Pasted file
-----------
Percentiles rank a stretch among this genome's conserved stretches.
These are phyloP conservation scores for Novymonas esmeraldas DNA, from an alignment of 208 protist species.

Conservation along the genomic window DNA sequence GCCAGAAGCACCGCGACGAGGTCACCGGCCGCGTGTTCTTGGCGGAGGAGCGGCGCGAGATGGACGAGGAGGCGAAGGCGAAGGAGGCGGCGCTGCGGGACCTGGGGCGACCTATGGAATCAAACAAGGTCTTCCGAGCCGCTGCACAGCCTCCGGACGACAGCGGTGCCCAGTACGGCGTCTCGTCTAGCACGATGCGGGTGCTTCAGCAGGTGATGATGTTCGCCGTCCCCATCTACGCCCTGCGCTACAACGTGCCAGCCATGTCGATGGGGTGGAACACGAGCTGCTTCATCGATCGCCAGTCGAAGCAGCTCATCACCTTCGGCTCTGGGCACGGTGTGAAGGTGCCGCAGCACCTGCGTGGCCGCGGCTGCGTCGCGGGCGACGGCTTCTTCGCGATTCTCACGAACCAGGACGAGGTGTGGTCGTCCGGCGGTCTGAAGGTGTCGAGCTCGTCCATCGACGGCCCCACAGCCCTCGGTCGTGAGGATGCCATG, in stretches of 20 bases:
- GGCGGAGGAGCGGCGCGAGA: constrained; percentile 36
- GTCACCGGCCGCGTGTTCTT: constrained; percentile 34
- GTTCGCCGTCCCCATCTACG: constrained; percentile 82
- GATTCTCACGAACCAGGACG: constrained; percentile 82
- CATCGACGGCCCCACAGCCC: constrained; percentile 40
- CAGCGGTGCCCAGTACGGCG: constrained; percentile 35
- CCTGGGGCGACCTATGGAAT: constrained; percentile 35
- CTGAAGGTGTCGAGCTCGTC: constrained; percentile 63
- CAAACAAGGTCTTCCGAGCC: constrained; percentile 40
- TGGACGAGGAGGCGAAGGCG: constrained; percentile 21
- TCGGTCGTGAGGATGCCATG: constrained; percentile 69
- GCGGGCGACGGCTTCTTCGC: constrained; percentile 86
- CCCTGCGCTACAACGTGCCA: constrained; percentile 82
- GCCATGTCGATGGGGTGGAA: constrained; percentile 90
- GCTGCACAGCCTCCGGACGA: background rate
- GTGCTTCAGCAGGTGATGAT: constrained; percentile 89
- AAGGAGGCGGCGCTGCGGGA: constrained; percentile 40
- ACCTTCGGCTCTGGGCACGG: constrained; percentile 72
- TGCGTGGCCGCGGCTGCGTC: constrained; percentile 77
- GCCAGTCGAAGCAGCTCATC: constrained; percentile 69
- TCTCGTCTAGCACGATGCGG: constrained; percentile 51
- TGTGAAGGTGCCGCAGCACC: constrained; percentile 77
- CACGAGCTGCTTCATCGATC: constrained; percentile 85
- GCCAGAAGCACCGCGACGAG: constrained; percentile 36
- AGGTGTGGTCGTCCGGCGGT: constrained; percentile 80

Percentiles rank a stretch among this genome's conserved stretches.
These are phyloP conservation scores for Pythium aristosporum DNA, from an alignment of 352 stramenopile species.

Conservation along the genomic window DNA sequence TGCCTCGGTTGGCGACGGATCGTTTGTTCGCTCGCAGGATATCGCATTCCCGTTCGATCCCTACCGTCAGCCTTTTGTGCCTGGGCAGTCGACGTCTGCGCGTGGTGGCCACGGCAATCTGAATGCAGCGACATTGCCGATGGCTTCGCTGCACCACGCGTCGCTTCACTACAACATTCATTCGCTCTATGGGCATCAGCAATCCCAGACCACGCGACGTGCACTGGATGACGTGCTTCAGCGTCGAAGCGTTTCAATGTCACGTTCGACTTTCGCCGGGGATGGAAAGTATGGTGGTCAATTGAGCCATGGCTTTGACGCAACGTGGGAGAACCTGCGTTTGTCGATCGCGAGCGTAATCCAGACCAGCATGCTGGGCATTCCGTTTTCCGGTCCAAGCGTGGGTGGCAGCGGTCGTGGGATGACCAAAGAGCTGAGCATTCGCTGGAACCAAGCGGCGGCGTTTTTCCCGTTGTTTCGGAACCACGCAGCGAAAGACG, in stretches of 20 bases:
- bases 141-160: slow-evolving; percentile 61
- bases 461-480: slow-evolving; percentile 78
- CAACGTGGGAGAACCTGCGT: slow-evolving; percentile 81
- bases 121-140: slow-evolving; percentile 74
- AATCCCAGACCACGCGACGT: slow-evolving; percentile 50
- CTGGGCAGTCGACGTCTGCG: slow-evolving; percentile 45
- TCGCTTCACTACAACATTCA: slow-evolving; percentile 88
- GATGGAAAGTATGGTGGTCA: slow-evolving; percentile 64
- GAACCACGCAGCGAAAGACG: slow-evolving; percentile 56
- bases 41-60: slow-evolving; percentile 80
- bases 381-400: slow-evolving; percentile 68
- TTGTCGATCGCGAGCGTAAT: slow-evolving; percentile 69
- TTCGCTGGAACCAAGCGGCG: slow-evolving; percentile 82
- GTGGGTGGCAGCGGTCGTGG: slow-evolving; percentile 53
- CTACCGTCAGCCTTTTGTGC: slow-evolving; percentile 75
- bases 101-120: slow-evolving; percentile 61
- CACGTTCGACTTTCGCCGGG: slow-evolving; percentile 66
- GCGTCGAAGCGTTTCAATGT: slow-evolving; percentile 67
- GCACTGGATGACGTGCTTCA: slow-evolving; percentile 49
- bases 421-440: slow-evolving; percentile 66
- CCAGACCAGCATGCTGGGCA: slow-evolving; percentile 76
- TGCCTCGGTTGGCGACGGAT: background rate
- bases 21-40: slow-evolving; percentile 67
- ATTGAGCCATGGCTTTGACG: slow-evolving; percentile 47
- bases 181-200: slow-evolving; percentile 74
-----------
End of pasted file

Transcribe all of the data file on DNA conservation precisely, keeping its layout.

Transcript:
Percentiles rank a stretch among this genome's conserved stretches.
These are phyloP conservation scores for Novymonas esmeraldas DNA, from an alignment of 208 protist species.

Conservation along the genomic window DNA sequence GCCAGAAGCACCGCGACGAGGTCACCGGCCGCGTGTTCTTGGCGGAGGAGCGGCGCGAGATGGACGAGGAGGCGAAGGCGAAGGAGGCGGCGCTGCGGGACCTGGGGCGACCTATGGAATCAAACAAGGTCTTCCGAGCCGCTGCACAGCCTCCGGACGACAGCGGTGCCCAGTACGGCGTCTCGTCTAGCACGATGCGGGTGCTTCAGCAGGTGATGATGTTCGCCGTCCCCATCTACGCCCTGCGCTACAACGTGCCAGCCATGTCGATGGGGTGGAACACGAGCTGCTTCATCGATCGCCAGTCGAAGCAGCTCATCACCTTCGGCTCTGGGCACGGTGTGAAGGTGCCGCAGCACCTGCGTGGCCGCGGCTGCGTCGCGGGCGACGGCTTCTTCGCGATTCTCACGAACCAGGACGAGGTGTGGTCGTCCGGCGGTCTGAAGGTGTCGAGCTCGTCCATCGACGGCCCCACAGCCCTCGGTCGTGAGGATGCCATG, in stretches of 20 bases:
- GGCGGAGGAGCGGCGCGAGA: constrained; percentile 36
- GTCACCGGCCGCGTGTTCTT: constrained; percentile 34
- GTTCGCCGTCCCCATCTACG: constrained; percentile 82
- GATTCTCACGAACCAGGACG: constrained; percentile 82
- CATCGACGGCCCCACAGCCC: constrained; percentile 40
- CAGCGGTGCCCAGTACGGCG: constrained; percentile 35
- CCTGGGGCGACCTATGGAAT: constrained; percentile 35
- CTGAAGGTGTCGAGCTCGTC: constrained; percentile 63
- CAAACAAGGTCTTCCGAGCC: constrained; percentile 40
- TGGACGAGGAGGCGAAGGCG: constrained; percentile 21
- TCGGTCGTGAGGATGCCATG: constrained; percentile 69
- GCGGGCGACGGCTTCTTCGC: constrained; percentile 86
- CCCTGCGCTACAACGTGCCA: constrained; percentile 82
- GCCATGTCGATGGGGTGGAA: constrained; percentile 90
- GCTGCACAGCCTCCGGACGA: background rate
- GTGCTTCAGCAGGTGATGAT: constrained; percentile 89
- AAGGAGGCGGCGCTGCGGGA: constrained; percentile 40
- ACCTTCGGCTCTGGGCACGG: constrained; percentile 72
- TGCGTGGCCGCGGCTGCGTC: constrained; percentile 77
- GCCAGTCGAAGCAGCTCATC: constrained; percentile 69
- TCTCGTCTAGCACGATGCGG: constrained; percentile 51
- TGTGAAGGTGCCGCAGCACC: constrained; percentile 77
- CACGAGCTGCTTCATCGATC: constrained; percentile 85
- GCCAGAAGCACCGCGACGAG: constrained; percentile 36
- AGGTGTGGTCGTCCGGCGGT: constrained; percentile 80

Percentiles rank a stretch among this genome's conserved stretches.
These are phyloP conservation scores for Pythium aristosporum DNA, from an alignment of 352 stramenopile species.

Conservation along the genomic window DNA sequence TGCCTCGGTTGGCGACGGATCGTTTGTTCGCTCGCAGGATATCGCATTCCCGTTCGATCCCTACCGTCAGCCTTTTGTGCCTGGGCAGTCGACGTCTGCGCGTGGTGGCCACGGCAATCTGAATGCAGCGACATTGCCGATGGCTTCGCTGCACCACGCGTCGCTTCACTACAACATTCATTCGCTCTATGGGCATCAGCAATCCCAGACCACGCGACGTGCACTGGATGACGTGCTTCAGCGTCGAAGCGTTTCAATGTCACGTTCGACTTTCGCCGGGGATGGAAAGTATGGTGGTCAATTGAGCCATGGCTTTGACGCAACGTGGGAGAACCTGCGTTTGTCGATCGCGAGCGTAATCCAGACCAGCATGCTGGGCATTCCGTTTTCCGGTCCAAGCGTGGGTGGCAGCGGTCGTGGGATGACCAAAGAGCTGAGCATTCGCTGGAACCAAGCGGCGGCGTTTTTCCCGTTGTTTCGGAACCACGCAGCGAAAGACG, in stretches of 20 bases:
- bases 141-160: slow-evolving; percentile 61
- bases 461-480: slow-evolving; percentile 78
- CAACGTGGGAGAACCTGCGT: slow-evolving; percentile 81
- bases 121-140: slow-evolving; percentile 74
- AATCCCAGACCACGCGACGT: slow-evolving; percentile 50
- CTGGGCAGTCGACGTCTGCG: slow-evolving; percentile 45
- TCGCTTCACTACAACATTCA: slow-evolving; percentile 88
- GATGGAAAGTATGGTGGTCA: slow-evolving; percentile 64
- GAACCACGCAGCGAAAGACG: slow-evolving; percentile 56
- bases 41-60: slow-evolving; percentile 80
- bases 381-400: slow-evolving; percentile 68
- TTGTCGATCGCGAGCGTAAT: slow-evolving; percentile 69
- TTCGCTGGAACCAAGCGGCG: slow-evolving; percentile 82
- GTGGGTGGCAGCGGTCGTGG: slow-evolving; percentile 53
- CTACCGTCAGCCTTTTGTGC: slow-evolving; percentile 75
- bases 101-120: slow-evolving; percentile 61
- CACGTTCGACTTTCGCCGGG: slow-evolving; percentile 66
- GCGTCGAAGCGTTTCAATGT: slow-evolving; percentile 67
- GCACTGGATGACGTGCTTCA: slow-evolving; percentile 49
- bases 421-440: slow-evolving; percentile 66
- CCAGACCAGCATGCTGGGCA: slow-evolving; percentile 76
- TGCCTCGGTTGGCGACGGAT: background rate
- bases 21-40: slow-evolving; percentile 67
- ATTGAGCCATGGCTTTGACG: slow-evolving; percentile 47
- bases 181-200: slow-evolving; percentile 74